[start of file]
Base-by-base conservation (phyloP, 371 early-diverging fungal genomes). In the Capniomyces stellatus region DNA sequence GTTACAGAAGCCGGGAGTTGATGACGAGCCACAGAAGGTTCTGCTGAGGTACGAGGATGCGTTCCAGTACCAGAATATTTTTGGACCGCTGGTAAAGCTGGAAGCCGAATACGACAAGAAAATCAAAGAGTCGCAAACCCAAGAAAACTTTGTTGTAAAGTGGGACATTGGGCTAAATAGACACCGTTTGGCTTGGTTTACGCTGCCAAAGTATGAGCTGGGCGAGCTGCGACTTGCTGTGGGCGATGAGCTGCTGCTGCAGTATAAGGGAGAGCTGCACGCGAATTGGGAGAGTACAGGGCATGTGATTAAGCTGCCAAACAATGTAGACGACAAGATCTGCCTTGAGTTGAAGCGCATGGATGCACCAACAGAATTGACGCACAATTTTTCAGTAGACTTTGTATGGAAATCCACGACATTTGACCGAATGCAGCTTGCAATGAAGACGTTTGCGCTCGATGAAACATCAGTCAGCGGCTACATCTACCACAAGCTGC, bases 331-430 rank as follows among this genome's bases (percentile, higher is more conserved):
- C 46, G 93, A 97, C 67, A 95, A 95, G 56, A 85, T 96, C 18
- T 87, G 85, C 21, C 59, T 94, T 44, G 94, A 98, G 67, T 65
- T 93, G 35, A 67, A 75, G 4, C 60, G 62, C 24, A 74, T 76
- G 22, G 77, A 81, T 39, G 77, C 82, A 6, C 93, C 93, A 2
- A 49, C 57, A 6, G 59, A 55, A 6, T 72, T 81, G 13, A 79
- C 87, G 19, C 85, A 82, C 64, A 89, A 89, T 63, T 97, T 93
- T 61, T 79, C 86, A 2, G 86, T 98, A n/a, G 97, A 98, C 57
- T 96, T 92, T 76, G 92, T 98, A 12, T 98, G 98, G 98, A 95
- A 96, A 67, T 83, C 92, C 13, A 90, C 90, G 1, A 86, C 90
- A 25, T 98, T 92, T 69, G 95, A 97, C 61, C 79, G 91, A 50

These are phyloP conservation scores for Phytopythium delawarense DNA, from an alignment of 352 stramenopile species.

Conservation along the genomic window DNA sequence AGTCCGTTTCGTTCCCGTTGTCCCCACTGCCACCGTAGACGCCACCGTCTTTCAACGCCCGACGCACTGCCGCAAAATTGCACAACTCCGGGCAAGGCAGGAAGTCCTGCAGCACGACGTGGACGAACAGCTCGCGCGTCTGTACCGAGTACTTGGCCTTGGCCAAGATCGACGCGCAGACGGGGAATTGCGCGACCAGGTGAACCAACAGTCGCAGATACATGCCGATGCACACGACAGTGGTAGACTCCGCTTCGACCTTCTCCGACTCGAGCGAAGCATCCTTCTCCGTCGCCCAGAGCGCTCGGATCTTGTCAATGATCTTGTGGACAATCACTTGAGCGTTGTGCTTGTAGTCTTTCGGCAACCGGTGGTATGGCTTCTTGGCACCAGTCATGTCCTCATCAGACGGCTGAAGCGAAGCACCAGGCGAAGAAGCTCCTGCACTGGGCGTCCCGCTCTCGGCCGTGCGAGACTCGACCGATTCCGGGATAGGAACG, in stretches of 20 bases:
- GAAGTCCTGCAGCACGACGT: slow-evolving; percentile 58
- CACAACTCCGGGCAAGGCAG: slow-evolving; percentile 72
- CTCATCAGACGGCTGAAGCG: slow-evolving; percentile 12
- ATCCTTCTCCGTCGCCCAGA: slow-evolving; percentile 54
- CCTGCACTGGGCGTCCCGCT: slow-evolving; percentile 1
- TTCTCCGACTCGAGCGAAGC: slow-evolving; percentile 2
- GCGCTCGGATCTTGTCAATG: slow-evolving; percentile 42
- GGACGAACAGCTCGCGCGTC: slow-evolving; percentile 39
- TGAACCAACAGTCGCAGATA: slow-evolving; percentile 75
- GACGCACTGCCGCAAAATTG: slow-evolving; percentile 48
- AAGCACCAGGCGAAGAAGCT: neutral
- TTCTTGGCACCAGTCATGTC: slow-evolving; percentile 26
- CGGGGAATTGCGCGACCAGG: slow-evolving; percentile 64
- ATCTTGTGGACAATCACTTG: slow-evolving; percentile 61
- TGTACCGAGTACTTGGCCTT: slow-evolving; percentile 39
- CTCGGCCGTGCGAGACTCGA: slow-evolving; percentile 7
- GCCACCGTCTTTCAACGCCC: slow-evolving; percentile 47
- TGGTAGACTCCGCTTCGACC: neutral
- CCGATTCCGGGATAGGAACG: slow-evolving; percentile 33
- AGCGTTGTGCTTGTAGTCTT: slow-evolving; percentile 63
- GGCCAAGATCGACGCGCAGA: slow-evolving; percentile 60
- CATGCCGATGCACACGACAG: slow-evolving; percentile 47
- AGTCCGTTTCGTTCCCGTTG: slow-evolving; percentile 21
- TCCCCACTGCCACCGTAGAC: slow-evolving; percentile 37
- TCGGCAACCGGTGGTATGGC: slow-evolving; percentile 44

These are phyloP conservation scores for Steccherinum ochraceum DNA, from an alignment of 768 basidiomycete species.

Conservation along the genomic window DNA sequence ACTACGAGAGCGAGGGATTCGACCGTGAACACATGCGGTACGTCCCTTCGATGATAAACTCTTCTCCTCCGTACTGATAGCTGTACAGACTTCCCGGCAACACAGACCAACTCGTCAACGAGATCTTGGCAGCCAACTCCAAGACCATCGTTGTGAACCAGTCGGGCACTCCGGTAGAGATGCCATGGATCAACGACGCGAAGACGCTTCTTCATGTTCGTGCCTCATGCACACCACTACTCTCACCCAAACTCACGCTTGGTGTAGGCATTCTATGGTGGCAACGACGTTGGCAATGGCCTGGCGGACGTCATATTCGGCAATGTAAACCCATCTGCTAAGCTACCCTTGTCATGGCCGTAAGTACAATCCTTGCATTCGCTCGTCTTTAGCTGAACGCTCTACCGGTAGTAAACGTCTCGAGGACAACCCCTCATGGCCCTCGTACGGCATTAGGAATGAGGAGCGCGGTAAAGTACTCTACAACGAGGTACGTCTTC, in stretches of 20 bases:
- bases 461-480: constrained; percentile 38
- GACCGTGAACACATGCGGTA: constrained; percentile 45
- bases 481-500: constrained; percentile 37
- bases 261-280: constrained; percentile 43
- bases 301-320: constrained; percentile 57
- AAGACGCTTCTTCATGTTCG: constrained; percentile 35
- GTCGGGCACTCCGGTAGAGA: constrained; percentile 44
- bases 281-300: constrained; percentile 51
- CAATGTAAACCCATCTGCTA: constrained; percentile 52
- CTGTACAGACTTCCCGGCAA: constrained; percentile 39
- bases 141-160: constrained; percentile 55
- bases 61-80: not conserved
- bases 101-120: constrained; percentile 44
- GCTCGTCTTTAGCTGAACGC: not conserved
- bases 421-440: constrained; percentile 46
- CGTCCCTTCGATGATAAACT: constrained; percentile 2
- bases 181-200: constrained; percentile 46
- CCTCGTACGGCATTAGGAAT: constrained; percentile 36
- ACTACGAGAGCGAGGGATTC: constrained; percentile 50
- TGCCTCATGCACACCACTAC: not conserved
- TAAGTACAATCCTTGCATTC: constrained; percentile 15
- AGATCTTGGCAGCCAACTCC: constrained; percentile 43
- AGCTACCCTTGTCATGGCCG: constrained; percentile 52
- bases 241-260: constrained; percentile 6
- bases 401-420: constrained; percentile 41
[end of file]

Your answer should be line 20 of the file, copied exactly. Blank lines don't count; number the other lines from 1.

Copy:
- GCGCTCGGATCTTGTCAATG: slow-evolving; percentile 42